What I Learned About The ‘Real Life’ That College Failed To Address

Before graduating from college, I had my life planned out almost entirely. After graduation, my plan was to go backpacking to Europe for 2-3 months. Then after that, I would move to either NYC, San Francisco, or L.A. At which point, I was going to work for a consulting firm or a major bank either as a financial analyst or an investment banker. 2-3 years after working and doing the corporate grind, I would go to a major business school like Wharton, Columbia, Northwestern, or even Harvard (my top lists). Then after that I would go back to consulting or banking and just keep working until I become a partner. Well, it turns out that things are much easier said than done. Plans, apparently, are made to be broken. 

Before College

  • I thought getting good grades were enough to land you a decent job. By decent I mean, $50,000 a year with benefits and other perks. 
  • I thought it would be easy getting a job given the credentials that I have on my resumé. Good school, above-average grades, great experience and good recommendations. 
  • I thought everything would be a smooth transition. That is, graduation, travel to Europe, get back to the U.S., then   get a job and work. Things just didn’t work that way. 

After college

  • I learned that unless you come from a top 10 program in your school, which in the Univ. of Texas was Engineering, Business, or Accounting, jobs wouldn’t just be handed to you. If you don’t come from a top 10 program, you better have a stellar GPA or really great experience like say, an internship at Goldman Sachs. I had a 3.42 GPA in economics with a minor in math and that wasn’t enough.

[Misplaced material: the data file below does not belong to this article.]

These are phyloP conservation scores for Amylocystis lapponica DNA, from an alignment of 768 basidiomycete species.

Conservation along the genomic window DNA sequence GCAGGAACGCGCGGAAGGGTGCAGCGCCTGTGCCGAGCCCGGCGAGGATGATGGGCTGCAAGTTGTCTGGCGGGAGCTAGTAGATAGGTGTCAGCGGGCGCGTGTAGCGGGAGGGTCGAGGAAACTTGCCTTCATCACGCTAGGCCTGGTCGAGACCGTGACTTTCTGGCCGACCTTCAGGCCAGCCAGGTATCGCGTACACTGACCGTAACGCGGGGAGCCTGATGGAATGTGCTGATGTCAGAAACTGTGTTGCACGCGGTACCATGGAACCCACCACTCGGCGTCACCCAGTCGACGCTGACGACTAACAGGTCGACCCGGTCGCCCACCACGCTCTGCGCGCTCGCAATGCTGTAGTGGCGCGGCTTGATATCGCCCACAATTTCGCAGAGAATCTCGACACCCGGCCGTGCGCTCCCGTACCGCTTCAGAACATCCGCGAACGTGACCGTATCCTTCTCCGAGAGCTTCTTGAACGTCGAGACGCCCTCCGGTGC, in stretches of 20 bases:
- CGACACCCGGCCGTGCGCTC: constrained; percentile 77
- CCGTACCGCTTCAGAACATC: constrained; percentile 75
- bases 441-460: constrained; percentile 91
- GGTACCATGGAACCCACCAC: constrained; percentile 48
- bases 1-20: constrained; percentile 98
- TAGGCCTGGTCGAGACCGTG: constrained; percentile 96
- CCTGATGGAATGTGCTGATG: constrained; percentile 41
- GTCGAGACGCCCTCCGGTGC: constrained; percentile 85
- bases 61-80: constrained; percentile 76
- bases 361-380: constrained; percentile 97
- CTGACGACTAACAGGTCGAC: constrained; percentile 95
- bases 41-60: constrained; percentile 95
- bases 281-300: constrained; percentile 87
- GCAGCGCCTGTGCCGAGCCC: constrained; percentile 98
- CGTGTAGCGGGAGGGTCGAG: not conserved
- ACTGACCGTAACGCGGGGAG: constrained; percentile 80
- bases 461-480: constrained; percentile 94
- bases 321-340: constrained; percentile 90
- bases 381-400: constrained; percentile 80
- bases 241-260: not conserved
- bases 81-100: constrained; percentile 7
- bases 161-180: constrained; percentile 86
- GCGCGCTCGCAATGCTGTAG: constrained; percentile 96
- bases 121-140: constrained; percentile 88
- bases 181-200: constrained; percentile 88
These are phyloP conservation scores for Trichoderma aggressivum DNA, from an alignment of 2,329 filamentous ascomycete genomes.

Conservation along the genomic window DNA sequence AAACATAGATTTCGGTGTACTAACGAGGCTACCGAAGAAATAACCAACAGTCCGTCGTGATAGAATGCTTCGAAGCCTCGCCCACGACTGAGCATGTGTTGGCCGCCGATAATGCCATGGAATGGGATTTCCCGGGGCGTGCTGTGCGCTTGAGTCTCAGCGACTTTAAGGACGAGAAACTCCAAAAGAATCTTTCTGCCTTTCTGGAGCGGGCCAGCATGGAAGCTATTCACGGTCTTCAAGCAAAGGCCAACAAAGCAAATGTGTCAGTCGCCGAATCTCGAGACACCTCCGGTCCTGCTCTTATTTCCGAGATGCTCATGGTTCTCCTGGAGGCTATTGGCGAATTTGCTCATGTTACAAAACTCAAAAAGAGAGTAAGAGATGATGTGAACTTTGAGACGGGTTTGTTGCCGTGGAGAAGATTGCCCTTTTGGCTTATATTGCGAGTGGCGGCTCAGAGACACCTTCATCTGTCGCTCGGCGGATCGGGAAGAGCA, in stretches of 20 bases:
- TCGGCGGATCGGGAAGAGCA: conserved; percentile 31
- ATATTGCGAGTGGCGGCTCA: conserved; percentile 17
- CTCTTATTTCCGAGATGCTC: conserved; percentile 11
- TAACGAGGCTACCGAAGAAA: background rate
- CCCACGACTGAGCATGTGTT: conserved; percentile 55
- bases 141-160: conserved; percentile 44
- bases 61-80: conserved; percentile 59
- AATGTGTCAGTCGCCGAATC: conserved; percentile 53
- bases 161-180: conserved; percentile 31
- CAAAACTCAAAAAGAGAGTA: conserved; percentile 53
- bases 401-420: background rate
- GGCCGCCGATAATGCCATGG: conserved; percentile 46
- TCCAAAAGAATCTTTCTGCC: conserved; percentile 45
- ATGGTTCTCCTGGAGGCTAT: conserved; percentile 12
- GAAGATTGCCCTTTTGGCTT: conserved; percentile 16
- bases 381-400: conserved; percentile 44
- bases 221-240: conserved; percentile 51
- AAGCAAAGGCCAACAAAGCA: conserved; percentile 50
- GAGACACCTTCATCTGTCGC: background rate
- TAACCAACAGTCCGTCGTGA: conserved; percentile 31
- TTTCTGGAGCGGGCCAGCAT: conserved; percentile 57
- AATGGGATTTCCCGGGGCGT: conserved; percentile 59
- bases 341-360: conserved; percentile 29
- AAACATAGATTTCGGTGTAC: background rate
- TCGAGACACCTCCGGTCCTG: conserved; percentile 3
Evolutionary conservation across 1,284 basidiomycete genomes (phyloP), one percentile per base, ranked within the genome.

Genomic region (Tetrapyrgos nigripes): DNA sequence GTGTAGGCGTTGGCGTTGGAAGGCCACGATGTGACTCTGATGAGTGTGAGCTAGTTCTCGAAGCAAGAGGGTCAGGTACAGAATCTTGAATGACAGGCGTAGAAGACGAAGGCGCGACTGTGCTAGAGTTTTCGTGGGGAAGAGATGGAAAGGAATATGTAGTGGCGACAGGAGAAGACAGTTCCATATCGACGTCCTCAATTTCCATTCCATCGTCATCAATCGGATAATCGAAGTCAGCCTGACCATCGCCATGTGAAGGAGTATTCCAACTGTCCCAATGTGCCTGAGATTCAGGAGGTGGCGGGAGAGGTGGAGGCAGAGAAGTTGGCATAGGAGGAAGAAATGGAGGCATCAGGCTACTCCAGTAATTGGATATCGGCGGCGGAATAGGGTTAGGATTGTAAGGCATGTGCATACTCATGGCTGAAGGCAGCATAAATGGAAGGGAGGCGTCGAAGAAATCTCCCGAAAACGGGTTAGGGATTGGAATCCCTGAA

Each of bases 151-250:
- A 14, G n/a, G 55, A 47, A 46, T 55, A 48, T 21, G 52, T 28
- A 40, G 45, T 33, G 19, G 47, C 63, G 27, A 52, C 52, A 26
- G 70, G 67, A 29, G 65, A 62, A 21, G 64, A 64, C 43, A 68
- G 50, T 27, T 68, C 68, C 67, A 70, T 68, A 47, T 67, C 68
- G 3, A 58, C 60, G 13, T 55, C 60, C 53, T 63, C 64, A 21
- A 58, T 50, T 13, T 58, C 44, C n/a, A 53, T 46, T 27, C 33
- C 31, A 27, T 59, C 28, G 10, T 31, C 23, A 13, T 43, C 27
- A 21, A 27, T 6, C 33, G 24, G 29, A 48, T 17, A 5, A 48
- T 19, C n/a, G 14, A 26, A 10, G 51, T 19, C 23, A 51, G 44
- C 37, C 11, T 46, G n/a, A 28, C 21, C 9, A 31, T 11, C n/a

• I learned that if you have a good resumé, there’s easily 100 people with better resumés. Improve your interviewing skills. Your resumé gets your foot in the door but beyond that, it’s all about the interview. Make the interviewer like you and respond with absolute enthusiasm in the company.
  • I learned that without the security of a job, which will give me the much needed cash-flow, it will be very difficult to accomplish all these travel and relocation plans. It’s doable, though, and I know some people who have done it. Pretty soon, I’ll get to travel a lot and it will be amazing. Image

courtesy of  mariecarrb.tumblr.com

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One response to “What I Learned About The ‘Real Life’ That College Failed To Address

  1. I guess every college student is the same and reality disappoints some to the extent that they gave up their plans. I used to have certain plans at high school only to find out the love of my life, then started a new life but of work and decided to have a baby. Then I realized there’s nothing better than to do a Uni and to have two babies and by the time I finish Uni I’ll have my life sorted. So now I am somewhere in the middle of those plans and have some more for the life after Uni. But I am sure the reality will be different. Anyways, definitely travel to Europe, you’ll love it 🙂

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